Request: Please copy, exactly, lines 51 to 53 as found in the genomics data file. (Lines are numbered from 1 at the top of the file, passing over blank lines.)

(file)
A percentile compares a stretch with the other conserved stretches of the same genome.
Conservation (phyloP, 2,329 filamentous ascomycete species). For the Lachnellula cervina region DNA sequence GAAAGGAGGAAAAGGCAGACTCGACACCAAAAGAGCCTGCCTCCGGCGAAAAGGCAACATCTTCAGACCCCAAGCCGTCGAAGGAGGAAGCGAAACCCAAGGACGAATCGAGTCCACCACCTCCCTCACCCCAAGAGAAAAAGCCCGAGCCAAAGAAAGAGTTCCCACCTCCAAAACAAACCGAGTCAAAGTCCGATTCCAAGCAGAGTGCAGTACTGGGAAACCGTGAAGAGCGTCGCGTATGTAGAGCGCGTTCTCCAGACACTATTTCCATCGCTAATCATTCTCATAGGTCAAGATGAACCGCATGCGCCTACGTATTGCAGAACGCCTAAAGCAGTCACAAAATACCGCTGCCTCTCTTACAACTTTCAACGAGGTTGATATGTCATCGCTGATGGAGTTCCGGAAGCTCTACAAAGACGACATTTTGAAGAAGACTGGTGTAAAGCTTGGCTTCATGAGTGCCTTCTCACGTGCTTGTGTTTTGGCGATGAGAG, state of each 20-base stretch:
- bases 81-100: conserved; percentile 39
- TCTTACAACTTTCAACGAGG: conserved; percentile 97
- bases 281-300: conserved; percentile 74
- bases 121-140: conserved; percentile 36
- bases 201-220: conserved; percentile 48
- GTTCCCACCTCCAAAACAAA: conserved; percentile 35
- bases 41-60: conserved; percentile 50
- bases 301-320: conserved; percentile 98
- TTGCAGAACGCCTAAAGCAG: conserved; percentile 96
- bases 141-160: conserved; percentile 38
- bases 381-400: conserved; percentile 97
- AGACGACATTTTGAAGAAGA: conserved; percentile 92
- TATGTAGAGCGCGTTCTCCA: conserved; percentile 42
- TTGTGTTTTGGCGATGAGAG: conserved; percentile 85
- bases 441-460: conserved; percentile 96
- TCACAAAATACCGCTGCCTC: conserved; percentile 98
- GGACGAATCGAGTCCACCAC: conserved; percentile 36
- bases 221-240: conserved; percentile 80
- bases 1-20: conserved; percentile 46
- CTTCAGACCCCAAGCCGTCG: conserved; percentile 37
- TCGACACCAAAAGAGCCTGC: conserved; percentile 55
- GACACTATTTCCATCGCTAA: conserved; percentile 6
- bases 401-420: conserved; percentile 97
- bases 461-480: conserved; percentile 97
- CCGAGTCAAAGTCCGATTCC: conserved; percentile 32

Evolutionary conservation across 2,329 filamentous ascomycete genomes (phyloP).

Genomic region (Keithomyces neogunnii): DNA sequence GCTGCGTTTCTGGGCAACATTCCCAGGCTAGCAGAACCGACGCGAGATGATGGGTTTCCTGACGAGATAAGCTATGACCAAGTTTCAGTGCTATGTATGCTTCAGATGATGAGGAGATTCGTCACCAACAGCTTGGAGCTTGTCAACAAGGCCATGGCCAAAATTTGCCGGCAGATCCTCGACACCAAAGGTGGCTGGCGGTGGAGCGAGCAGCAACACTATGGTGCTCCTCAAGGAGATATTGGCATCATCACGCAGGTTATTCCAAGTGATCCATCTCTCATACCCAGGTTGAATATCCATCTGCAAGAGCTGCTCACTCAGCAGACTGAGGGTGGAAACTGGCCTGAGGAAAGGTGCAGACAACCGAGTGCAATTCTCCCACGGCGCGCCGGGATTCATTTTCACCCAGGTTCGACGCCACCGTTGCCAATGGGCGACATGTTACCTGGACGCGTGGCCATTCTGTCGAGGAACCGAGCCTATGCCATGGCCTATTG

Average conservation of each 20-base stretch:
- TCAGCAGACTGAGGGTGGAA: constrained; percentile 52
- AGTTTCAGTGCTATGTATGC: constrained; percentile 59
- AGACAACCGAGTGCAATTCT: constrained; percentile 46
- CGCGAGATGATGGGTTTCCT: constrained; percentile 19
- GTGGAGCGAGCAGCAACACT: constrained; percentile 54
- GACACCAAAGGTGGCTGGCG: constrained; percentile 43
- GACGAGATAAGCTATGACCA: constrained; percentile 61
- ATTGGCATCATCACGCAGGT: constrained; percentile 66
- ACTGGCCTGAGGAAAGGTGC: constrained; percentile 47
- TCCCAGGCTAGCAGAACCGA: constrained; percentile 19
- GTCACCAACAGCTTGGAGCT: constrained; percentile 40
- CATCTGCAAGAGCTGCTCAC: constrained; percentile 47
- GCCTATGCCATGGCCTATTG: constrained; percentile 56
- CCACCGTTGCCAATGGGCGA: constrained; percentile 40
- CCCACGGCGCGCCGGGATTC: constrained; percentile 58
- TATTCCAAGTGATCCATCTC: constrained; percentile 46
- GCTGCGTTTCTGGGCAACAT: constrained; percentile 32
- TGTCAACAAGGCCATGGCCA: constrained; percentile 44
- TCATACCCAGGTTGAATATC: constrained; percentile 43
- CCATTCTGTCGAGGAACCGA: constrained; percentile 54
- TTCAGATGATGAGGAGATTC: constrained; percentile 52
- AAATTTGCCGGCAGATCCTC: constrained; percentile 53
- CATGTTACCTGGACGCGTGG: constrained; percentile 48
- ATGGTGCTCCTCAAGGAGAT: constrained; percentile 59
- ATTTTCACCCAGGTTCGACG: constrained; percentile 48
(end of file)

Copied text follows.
- TTCAGATGATGAGGAGATTC: constrained; percentile 52
- AAATTTGCCGGCAGATCCTC: constrained; percentile 53
- CATGTTACCTGGACGCGTGG: constrained; percentile 48